The good news: According to Pew Research, dads are doing more parenting, nearly tripling the time they spent with their children from two and a half hours a week in 1965 to seven hours a week in 2011.The bad news is moms are spending more time with their children, too — up from 10 hours per week in 1965 to 14 hours per week in 2011. Those hours can feel even longer when your infant stops sleeping or your 3-year-old begins exhibiting challenging toddler behaviors, and you’re the only one dealing with these changes.
The expert’s advice: Try “strategic absence.”
In her book, “Forget Having It All: How America Messed Up Motherhood and How to Fix It,” journalist Amy Westervelt suggests “strategic absence” as a way of equalizing the invisible load that often falls on mom. The term, which originally comes from the work of researcher and motherhood expert Petra Bueskens, Ph.D., refers to periods of time when mom is not available.
“This is easier to do if mother has work that requires travel but can be planned, as well,” Westervelt writes.
For example, you might visit a long-distance friend, sign up for a weeklong meditation retreat or simply commit to a yoga class that meets several nights a week.
According to Bueskens, periodic maternal absences generate a “structural and psychological shift in the family,” shifting the default position typically assigned to moms and requiring fathers take on a much more active role.
“No longer simply following orders, fathers/partners found a new pattern of household organization suited to their own personalities and pace,” Bueskens writes.
Not only do periodic absences give mom a much-needed break, you’re also teaching your kids that domestic chores are not gendered. Westervelt writes that swapping roles ensures “it’s every bit as normal for dad to make a meal as mom, every bit as normal for dad to pick them up after school, get them dressed in the morning, make their lunches, give them a bath and so forth.”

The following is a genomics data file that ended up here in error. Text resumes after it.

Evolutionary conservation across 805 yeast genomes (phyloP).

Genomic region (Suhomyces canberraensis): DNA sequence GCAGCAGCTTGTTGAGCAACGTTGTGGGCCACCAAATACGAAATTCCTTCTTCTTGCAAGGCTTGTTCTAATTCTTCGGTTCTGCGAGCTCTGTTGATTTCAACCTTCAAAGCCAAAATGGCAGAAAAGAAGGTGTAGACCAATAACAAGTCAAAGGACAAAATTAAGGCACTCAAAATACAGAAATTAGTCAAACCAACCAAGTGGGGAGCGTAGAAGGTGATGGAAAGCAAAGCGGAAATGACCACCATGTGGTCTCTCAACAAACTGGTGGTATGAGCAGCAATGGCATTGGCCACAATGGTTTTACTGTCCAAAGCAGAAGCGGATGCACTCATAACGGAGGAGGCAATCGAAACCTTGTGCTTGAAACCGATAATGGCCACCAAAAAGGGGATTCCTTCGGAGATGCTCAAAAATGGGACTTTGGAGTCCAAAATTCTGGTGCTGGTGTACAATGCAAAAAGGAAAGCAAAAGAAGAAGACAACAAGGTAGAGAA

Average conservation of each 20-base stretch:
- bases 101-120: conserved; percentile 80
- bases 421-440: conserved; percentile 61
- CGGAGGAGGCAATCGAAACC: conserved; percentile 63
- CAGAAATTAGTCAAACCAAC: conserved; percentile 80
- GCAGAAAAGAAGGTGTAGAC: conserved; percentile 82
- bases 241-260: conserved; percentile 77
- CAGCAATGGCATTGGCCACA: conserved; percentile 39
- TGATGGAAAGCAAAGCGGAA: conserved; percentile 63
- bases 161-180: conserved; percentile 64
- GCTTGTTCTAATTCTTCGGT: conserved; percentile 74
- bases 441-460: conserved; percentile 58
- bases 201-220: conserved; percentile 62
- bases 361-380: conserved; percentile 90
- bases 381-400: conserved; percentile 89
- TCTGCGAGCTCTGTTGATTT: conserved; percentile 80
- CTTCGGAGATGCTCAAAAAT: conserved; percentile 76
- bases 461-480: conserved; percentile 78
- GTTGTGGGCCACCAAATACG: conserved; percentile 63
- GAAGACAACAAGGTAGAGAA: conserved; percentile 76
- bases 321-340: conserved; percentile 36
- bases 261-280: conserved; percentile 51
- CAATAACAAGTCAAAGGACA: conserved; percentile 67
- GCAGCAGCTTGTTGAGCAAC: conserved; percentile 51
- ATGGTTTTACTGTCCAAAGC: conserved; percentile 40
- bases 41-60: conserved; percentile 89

Problem #4: Mom stuffs her feelings
At the end of a long day, the last thing you want is an argument with your partner — so moms may find themselves holding their tongue. But according to a 2018 study on parental burnout, intensifying frustration and irritation as a result of over-investment in one’s parenting role can lead to feelings of guilt, shame and loneliness, as well as intense physical and emotional fatigue, unbonding with one’s children and even a break with one’s sense of self.
The expert’s advice: Make time to open up.
“It’s very tiring and it feels like a lot of effort,” says Barrett, but developing the ability to articulate your emotions is crucial for our mental and physical health. “Practice in moments when you have more energy.”
In other words, rather than bringing issues up to your partner at 4:30 a.m. when your toddler’s refusing to sleep, table deep conversations until you can speak calmly with your partner — perhaps on the weekend and hopefully when your child is napping and you’re both more relaxed.
Dunn, too, recommends regularly scheduled family meetings as the time and place to air grievances in a productive way.
“I [feel] less stressed by asking [my husband] to help, delegating and having family meetings than I am silently fuming,” Dunn says.
The bottom line
Parenting is hard work. But if you have a partner, the experts say, you should not feel like you’re doing it all on your own.
If you’re feeling overwhelmed and resentful because you’re carrying more than your fair share, Dunn suggests you start by exploring the deeper reasons for the conflict. First, ask yourself: “Are you not asking him [to pitch in], or does he not do it when you ask?” Then, Dunn suggests, “Sit down one Saturday and go over every single thing you do, from the ground up, and see what you can put on his plate.”
Barrett reminds overwhelmed moms to consider the big picture effects on your health.
“We tend to mentalize everything and turn it into a psychological event,” Barrett says. “Your brain is basically running a budget for your body and trying to keep the systems in balance to keep you healthy.”
When you’re physically worn down this creates an opportunity to make a lot of negative emotions, Barrett says.
“But sometimes you feel like crap, not because anything is psychologically or socially wrong,” she says. “There are times you’re just fatigued.”
To counter these effects, “Make sleep a priority,” Barrett says, “and show yourself — and your partner — some compassion.”
Barrett also says that during her daughter’s younger years, she and her husband made a commitment to be a team, share the mental load of parenting and respect each other’s boundaries. When things got tough, she says, “we were both in our misery together.”
Some days shared misery is what the role of parenting with a partner can be all about, and if you can weather those together, your relationship may be all the better for it.